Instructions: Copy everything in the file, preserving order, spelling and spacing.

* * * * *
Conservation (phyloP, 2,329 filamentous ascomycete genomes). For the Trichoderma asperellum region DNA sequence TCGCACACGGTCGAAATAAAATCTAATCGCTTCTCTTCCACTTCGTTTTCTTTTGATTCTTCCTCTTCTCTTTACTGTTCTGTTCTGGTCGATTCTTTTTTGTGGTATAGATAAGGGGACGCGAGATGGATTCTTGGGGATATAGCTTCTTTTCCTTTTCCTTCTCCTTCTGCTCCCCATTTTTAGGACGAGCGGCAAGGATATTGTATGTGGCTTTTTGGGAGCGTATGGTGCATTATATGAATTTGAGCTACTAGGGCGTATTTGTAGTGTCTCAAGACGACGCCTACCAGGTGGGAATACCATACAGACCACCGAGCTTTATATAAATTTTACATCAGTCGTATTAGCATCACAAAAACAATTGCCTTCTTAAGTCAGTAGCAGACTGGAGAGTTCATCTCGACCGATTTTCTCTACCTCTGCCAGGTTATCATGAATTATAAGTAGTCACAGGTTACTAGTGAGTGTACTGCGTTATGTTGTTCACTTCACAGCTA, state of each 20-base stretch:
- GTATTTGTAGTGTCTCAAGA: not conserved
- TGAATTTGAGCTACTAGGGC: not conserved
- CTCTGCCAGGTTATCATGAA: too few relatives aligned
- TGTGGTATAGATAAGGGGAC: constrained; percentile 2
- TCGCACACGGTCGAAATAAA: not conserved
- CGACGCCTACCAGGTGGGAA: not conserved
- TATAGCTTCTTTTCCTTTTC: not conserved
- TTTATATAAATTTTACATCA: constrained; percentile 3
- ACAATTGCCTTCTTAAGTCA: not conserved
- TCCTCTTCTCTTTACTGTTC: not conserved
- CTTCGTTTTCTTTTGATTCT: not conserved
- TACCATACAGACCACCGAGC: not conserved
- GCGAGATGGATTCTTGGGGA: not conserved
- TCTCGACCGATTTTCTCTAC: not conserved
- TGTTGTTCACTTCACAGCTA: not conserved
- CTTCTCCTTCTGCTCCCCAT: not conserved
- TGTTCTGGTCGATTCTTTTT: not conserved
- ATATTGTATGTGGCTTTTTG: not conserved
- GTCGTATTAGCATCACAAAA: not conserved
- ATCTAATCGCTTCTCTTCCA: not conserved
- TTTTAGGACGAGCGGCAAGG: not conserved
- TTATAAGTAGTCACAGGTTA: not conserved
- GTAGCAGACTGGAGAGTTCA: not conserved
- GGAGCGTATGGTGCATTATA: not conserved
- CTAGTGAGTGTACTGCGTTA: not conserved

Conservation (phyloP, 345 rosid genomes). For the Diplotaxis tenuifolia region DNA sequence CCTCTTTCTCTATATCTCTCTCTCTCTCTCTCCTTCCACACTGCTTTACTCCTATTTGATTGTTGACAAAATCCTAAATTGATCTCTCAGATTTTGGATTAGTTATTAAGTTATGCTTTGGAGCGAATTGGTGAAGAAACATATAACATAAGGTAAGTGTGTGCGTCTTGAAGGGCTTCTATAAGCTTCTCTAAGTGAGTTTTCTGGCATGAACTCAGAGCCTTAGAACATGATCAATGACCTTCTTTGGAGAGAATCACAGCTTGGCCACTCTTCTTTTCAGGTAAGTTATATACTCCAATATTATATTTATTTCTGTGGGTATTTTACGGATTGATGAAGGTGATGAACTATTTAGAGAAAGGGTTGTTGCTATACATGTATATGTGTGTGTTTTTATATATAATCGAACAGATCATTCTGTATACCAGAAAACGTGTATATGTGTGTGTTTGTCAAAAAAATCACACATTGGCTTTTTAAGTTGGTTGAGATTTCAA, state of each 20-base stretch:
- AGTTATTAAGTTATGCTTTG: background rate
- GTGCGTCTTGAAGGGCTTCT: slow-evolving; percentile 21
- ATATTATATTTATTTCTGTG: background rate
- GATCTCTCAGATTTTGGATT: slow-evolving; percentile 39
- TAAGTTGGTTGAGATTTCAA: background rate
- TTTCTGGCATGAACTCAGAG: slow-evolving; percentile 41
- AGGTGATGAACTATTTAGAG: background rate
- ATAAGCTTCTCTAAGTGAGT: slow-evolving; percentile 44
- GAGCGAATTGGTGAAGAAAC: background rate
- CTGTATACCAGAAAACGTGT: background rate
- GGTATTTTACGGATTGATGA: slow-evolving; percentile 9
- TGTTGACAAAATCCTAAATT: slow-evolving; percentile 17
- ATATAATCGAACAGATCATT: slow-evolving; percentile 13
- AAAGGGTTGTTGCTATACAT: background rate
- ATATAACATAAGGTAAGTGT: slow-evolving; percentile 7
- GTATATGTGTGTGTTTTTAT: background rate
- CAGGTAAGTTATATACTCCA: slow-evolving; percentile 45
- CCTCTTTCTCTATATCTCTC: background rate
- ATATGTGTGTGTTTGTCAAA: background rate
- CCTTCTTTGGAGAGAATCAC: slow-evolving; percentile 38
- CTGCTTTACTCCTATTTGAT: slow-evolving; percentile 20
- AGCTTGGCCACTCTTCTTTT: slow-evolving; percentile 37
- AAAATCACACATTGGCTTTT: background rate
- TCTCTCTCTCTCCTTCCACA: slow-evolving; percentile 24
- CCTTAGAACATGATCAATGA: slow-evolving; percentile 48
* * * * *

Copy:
Conservation (phyloP, 2,329 filamentous ascomycete genomes). For the Trichoderma asperellum region DNA sequence TCGCACACGGTCGAAATAAAATCTAATCGCTTCTCTTCCACTTCGTTTTCTTTTGATTCTTCCTCTTCTCTTTACTGTTCTGTTCTGGTCGATTCTTTTTTGTGGTATAGATAAGGGGACGCGAGATGGATTCTTGGGGATATAGCTTCTTTTCCTTTTCCTTCTCCTTCTGCTCCCCATTTTTAGGACGAGCGGCAAGGATATTGTATGTGGCTTTTTGGGAGCGTATGGTGCATTATATGAATTTGAGCTACTAGGGCGTATTTGTAGTGTCTCAAGACGACGCCTACCAGGTGGGAATACCATACAGACCACCGAGCTTTATATAAATTTTACATCAGTCGTATTAGCATCACAAAAACAATTGCCTTCTTAAGTCAGTAGCAGACTGGAGAGTTCATCTCGACCGATTTTCTCTACCTCTGCCAGGTTATCATGAATTATAAGTAGTCACAGGTTACTAGTGAGTGTACTGCGTTATGTTGTTCACTTCACAGCTA, state of each 20-base stretch:
- GTATTTGTAGTGTCTCAAGA: not conserved
- TGAATTTGAGCTACTAGGGC: not conserved
- CTCTGCCAGGTTATCATGAA: too few relatives aligned
- TGTGGTATAGATAAGGGGAC: constrained; percentile 2
- TCGCACACGGTCGAAATAAA: not conserved
- CGACGCCTACCAGGTGGGAA: not conserved
- TATAGCTTCTTTTCCTTTTC: not conserved
- TTTATATAAATTTTACATCA: constrained; percentile 3
- ACAATTGCCTTCTTAAGTCA: not conserved
- TCCTCTTCTCTTTACTGTTC: not conserved
- CTTCGTTTTCTTTTGATTCT: not conserved
- TACCATACAGACCACCGAGC: not conserved
- GCGAGATGGATTCTTGGGGA: not conserved
- TCTCGACCGATTTTCTCTAC: not conserved
- TGTTGTTCACTTCACAGCTA: not conserved
- CTTCTCCTTCTGCTCCCCAT: not conserved
- TGTTCTGGTCGATTCTTTTT: not conserved
- ATATTGTATGTGGCTTTTTG: not conserved
- GTCGTATTAGCATCACAAAA: not conserved
- ATCTAATCGCTTCTCTTCCA: not conserved
- TTTTAGGACGAGCGGCAAGG: not conserved
- TTATAAGTAGTCACAGGTTA: not conserved
- GTAGCAGACTGGAGAGTTCA: not conserved
- GGAGCGTATGGTGCATTATA: not conserved
- CTAGTGAGTGTACTGCGTTA: not conserved

Conservation (phyloP, 345 rosid genomes). For the Diplotaxis tenuifolia region DNA sequence CCTCTTTCTCTATATCTCTCTCTCTCTCTCTCCTTCCACACTGCTTTACTCCTATTTGATTGTTGACAAAATCCTAAATTGATCTCTCAGATTTTGGATTAGTTATTAAGTTATGCTTTGGAGCGAATTGGTGAAGAAACATATAACATAAGGTAAGTGTGTGCGTCTTGAAGGGCTTCTATAAGCTTCTCTAAGTGAGTTTTCTGGCATGAACTCAGAGCCTTAGAACATGATCAATGACCTTCTTTGGAGAGAATCACAGCTTGGCCACTCTTCTTTTCAGGTAAGTTATATACTCCAATATTATATTTATTTCTGTGGGTATTTTACGGATTGATGAAGGTGATGAACTATTTAGAGAAAGGGTTGTTGCTATACATGTATATGTGTGTGTTTTTATATATAATCGAACAGATCATTCTGTATACCAGAAAACGTGTATATGTGTGTGTTTGTCAAAAAAATCACACATTGGCTTTTTAAGTTGGTTGAGATTTCAA, state of each 20-base stretch:
- AGTTATTAAGTTATGCTTTG: background rate
- GTGCGTCTTGAAGGGCTTCT: slow-evolving; percentile 21
- ATATTATATTTATTTCTGTG: background rate
- GATCTCTCAGATTTTGGATT: slow-evolving; percentile 39
- TAAGTTGGTTGAGATTTCAA: background rate
- TTTCTGGCATGAACTCAGAG: slow-evolving; percentile 41
- AGGTGATGAACTATTTAGAG: background rate
- ATAAGCTTCTCTAAGTGAGT: slow-evolving; percentile 44
- GAGCGAATTGGTGAAGAAAC: background rate
- CTGTATACCAGAAAACGTGT: background rate
- GGTATTTTACGGATTGATGA: slow-evolving; percentile 9
- TGTTGACAAAATCCTAAATT: slow-evolving; percentile 17
- ATATAATCGAACAGATCATT: slow-evolving; percentile 13
- AAAGGGTTGTTGCTATACAT: background rate
- ATATAACATAAGGTAAGTGT: slow-evolving; percentile 7
- GTATATGTGTGTGTTTTTAT: background rate
- CAGGTAAGTTATATACTCCA: slow-evolving; percentile 45
- CCTCTTTCTCTATATCTCTC: background rate
- ATATGTGTGTGTTTGTCAAA: background rate
- CCTTCTTTGGAGAGAATCAC: slow-evolving; percentile 38
- CTGCTTTACTCCTATTTGAT: slow-evolving; percentile 20
- AGCTTGGCCACTCTTCTTTT: slow-evolving; percentile 37
- AAAATCACACATTGGCTTTT: background rate
- TCTCTCTCTCTCCTTCCACA: slow-evolving; percentile 24
- CCTTAGAACATGATCAATGA: slow-evolving; percentile 48